The Bruce Murray Space Image Library
Hydra viewed by New Horizons
Filed under New Horizons, pretty pictures, Pluto, global views, Pluto's small moons
Since its discovery in 2005, Pluto's moon Hydra has been known only as a fuzzy dot of uncertain shape, size, and reflectivity. Imaging during New Horizons' historic transit of the Pluto-Charon system definitively resolved these fundamental properties of Pluto's outermost moon. Long Range Reconnaissance Imager (LORRI) observations from a distance of approximately 640,000 kilometers revealed an irregularly shaped body characterized by significant brightness variations over the surface. With a resolution of 3 kilometers per pixel, the LORRI image shows the tiny potato-shaped moon measures 43 kilometers by 33 kilometers.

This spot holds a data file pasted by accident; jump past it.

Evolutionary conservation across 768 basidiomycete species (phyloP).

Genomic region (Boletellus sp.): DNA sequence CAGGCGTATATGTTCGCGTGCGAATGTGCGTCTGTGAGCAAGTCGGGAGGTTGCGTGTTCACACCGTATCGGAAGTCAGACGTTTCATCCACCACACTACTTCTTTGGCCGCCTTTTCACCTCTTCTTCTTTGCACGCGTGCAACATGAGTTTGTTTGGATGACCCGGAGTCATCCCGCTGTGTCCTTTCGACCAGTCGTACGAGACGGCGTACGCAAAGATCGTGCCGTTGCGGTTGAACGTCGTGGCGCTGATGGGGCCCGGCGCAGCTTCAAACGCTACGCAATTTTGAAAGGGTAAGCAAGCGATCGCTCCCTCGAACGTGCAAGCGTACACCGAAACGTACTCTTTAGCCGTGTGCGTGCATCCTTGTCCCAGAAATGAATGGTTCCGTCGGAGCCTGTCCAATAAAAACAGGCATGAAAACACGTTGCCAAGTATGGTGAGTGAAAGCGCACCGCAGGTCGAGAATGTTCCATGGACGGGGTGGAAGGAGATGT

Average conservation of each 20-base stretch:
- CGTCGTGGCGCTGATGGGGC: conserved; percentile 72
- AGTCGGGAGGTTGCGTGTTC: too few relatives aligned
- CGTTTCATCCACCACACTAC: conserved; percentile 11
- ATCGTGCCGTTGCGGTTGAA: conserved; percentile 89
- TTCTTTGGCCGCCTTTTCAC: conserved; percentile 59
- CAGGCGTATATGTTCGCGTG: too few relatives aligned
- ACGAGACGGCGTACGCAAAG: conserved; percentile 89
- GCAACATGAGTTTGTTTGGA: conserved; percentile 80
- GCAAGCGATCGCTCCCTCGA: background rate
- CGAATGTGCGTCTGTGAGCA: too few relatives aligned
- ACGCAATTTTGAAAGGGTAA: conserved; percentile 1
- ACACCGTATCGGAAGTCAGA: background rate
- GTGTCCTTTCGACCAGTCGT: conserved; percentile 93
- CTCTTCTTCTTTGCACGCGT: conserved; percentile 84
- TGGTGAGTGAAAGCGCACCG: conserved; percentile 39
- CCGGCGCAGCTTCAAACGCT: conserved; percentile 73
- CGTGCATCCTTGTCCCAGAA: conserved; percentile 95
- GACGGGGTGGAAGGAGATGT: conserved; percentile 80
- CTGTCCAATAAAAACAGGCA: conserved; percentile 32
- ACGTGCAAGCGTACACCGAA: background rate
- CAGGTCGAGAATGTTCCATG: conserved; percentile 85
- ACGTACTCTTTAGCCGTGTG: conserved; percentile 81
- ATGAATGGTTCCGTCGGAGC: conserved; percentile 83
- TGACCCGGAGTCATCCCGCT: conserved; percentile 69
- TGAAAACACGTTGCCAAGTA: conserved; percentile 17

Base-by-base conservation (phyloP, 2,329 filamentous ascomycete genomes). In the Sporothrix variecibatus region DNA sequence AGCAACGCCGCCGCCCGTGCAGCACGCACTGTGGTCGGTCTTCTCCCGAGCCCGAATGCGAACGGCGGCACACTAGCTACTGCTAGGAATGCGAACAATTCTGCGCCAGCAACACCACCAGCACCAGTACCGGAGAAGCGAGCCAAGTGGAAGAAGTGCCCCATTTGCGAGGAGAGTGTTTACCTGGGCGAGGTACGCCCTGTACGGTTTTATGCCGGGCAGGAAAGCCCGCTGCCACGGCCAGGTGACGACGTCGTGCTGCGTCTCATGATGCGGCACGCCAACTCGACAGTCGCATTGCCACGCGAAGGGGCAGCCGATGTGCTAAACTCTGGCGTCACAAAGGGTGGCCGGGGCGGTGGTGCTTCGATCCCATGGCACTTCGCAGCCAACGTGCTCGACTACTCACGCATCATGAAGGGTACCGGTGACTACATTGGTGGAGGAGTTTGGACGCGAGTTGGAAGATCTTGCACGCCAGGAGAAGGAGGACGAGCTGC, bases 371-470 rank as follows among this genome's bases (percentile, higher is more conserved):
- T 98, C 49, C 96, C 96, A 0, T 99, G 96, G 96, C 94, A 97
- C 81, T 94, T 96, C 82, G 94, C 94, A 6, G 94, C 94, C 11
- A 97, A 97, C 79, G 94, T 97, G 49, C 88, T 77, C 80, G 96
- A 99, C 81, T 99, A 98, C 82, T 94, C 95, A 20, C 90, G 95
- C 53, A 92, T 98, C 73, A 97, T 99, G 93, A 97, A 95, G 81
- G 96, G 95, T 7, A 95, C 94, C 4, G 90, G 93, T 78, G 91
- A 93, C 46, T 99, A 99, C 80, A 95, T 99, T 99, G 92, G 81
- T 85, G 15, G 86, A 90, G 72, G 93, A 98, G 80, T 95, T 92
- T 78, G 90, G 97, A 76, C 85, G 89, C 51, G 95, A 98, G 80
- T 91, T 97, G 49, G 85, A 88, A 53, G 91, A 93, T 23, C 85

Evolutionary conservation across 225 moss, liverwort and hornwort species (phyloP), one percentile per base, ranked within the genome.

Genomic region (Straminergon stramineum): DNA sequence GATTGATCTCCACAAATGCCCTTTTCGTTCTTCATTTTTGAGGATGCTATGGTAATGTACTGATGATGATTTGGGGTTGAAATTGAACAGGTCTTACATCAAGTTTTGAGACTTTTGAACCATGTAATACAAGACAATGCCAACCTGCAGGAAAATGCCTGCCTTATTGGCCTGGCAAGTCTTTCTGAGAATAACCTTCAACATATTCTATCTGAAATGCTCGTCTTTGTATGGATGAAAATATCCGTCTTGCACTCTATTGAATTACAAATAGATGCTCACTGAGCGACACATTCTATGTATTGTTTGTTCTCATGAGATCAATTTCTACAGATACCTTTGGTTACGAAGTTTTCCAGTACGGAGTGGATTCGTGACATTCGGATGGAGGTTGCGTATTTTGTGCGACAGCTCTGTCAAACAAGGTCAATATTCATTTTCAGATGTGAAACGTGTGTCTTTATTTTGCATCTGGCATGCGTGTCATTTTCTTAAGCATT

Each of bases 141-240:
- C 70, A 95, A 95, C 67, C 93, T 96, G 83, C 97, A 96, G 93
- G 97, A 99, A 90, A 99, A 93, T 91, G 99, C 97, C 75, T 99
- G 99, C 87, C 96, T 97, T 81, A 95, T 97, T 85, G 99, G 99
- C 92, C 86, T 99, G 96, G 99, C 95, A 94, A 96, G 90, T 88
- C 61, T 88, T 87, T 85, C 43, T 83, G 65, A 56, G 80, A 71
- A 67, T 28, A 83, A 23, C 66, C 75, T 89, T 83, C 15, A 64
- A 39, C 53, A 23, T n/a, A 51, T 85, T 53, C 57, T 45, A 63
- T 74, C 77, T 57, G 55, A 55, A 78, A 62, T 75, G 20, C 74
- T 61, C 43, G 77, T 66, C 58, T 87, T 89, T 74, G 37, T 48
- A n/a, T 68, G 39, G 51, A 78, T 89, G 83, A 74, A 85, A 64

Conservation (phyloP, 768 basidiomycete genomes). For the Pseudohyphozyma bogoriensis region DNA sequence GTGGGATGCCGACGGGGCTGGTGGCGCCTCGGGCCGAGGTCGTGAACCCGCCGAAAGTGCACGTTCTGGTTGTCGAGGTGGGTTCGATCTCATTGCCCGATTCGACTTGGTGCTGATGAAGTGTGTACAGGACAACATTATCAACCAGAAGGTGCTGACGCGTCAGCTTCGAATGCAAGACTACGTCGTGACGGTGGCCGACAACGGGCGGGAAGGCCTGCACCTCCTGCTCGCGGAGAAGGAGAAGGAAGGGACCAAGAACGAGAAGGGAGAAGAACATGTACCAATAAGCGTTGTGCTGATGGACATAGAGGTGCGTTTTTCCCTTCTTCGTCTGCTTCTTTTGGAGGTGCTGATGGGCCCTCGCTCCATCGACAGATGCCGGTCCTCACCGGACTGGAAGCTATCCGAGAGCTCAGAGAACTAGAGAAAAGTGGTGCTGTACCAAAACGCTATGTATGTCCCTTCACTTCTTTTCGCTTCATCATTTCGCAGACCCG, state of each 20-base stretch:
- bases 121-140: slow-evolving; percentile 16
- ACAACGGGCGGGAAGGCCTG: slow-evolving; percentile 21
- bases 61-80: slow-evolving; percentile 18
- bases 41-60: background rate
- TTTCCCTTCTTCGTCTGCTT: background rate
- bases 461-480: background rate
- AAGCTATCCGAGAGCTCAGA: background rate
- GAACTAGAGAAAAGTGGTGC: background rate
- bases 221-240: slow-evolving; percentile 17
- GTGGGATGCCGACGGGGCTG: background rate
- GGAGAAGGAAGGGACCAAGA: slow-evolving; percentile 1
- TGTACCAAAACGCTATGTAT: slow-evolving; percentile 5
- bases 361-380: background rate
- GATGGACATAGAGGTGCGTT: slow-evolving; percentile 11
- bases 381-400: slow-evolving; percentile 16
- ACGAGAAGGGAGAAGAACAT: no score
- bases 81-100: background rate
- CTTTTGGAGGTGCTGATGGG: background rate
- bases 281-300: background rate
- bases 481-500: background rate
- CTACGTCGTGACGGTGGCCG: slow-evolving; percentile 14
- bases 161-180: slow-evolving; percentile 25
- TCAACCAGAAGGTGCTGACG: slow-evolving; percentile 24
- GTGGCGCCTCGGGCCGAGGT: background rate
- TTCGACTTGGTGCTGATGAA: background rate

Like that of Pluto's largest moon Charon, Hydra's surface is probably covered with water ice. Observed within Hydra's bright regions is a darker circular structure approximately 10 kilometers in diameter. Hydra's reflectivity is intermediate between that of Pluto and Charon.
NASA / JHUAPL / SwRI
Original image data dated on or about July 14, 2015.
Most NASA images are in the public domain. Reuse of this image is governed by NASA's image use policy.
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